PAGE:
It seemed that every time Smith met with success, a severe business recession or other calamity forced him to move in a different direction. Frequently, this meant new products. He commenced the building of steam engines, and installed a state of the art engine and boiler in John Loughlin's School Furniture Company in 1882.

Although his expanding business occupied the majority of his time, Philip Smith did serve several terms on City Council over the years, beginning in 1881. Shortly after that Anna, his wife of 23 years, died. Smith, left to raise their ten children, remarried Mrs. Mary French of Champaign County on Thanksgiving Day in 1885.

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One of the great "what if" stories in Sidney's history involved Smith. The Shelby County Democrat announced to the community on November 1, 1889 that Ben P. Wagner had invented and patented a cash register, which would be manufactured by Philip Smith in Sidney. Subsequently, it was learned that Wagner and a gentleman from New York had applied for and obtained patents on the cash register at virtually the same time. A lawsuit was filed concerning the patents which resulted in the business being developed in Dayton instead of Sidney.

The mention of cast iron cookware leads immediately to a discussion of Wagner Manufacturing and its dominant role in that industry. Wagner's use of "Sidney, Ohio" on the back of its cookware helped put Sidney on the map. History tells us, however, that Philip Smith was there first.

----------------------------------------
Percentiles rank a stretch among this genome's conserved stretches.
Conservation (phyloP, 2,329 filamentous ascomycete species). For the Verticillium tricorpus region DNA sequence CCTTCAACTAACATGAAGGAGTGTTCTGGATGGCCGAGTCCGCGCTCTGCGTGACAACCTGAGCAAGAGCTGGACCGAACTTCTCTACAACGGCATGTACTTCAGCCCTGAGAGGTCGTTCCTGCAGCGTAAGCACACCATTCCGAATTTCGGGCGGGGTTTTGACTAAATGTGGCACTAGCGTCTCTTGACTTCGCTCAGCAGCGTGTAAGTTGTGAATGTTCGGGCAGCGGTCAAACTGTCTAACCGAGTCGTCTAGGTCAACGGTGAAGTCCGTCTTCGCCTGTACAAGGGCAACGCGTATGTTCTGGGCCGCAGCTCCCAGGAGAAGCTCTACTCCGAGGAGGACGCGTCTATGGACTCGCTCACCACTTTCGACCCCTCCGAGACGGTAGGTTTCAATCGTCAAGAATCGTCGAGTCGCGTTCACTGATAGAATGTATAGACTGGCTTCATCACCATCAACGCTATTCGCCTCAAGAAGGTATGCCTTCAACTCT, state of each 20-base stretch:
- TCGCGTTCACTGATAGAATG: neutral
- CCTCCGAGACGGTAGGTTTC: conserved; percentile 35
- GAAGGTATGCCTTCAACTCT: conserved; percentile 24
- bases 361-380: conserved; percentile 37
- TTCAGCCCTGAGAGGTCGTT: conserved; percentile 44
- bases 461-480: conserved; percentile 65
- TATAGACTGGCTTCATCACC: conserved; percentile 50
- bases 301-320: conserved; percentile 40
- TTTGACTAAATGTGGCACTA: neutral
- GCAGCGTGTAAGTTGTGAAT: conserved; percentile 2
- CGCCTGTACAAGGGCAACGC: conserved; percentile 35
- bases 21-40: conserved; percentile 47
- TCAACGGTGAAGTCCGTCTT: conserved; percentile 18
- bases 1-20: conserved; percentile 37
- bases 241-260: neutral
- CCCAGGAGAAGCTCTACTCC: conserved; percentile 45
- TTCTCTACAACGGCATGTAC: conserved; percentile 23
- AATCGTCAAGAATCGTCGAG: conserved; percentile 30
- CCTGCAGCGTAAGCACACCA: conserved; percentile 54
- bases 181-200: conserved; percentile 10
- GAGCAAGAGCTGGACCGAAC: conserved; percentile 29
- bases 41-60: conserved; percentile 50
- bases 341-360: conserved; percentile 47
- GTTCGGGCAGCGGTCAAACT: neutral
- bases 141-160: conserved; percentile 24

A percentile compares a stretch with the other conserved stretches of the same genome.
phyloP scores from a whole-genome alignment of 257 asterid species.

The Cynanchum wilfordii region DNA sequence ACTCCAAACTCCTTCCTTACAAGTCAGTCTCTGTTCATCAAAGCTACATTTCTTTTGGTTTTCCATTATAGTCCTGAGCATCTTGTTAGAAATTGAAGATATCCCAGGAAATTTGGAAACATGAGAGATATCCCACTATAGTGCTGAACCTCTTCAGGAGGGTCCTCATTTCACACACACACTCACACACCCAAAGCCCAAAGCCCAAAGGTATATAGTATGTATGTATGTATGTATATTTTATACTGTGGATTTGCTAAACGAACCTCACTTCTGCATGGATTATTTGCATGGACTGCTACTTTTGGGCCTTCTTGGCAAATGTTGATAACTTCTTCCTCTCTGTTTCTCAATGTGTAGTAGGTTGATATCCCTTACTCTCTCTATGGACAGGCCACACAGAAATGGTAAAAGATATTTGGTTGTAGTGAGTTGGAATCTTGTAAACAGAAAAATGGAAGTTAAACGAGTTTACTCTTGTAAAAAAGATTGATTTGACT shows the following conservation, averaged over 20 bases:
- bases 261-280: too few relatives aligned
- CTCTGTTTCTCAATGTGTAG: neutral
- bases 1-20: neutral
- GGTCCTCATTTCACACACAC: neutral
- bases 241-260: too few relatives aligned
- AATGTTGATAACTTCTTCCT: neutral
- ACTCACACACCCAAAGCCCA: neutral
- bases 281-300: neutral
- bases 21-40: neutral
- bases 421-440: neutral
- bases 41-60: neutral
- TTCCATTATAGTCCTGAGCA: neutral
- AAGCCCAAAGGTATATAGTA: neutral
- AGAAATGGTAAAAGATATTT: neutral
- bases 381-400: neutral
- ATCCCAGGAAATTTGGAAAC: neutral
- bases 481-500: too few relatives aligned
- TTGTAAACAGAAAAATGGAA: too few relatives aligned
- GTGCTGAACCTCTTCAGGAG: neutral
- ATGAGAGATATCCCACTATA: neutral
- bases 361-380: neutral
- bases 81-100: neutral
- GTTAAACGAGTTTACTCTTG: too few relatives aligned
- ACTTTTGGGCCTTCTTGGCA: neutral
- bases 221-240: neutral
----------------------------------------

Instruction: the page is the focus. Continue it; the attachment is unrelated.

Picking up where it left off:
Wagner was not formed until 1891. By 1886, Smith's foundry was manufacturing an assortment of cookware, then known as hollow ware. In March of 1888, Smith expanded his business to meet increasing customer demand and hired 20 additional men. He continued this segment of his business, manufacturing the finest quality of polished hollow ware until 1897.

In perhaps the largest business deal in Sidney's history up to that time, Smith sold this portion of his business to Wagner Manufacturing. The Sidney Journal told the story in a headline in its October 22, 1897 edition: "Philip Smith sells out." The price tag was $35,000.

In 1907, Philip Smith incorporated as the Philip Smith Manufacturing Company with the help of local financier L.M. Studevant. The company concentrated on the production of grain handling and cleaning equipment, but also manufactured such varied items as copper tub wringer washing machines and milling equipment.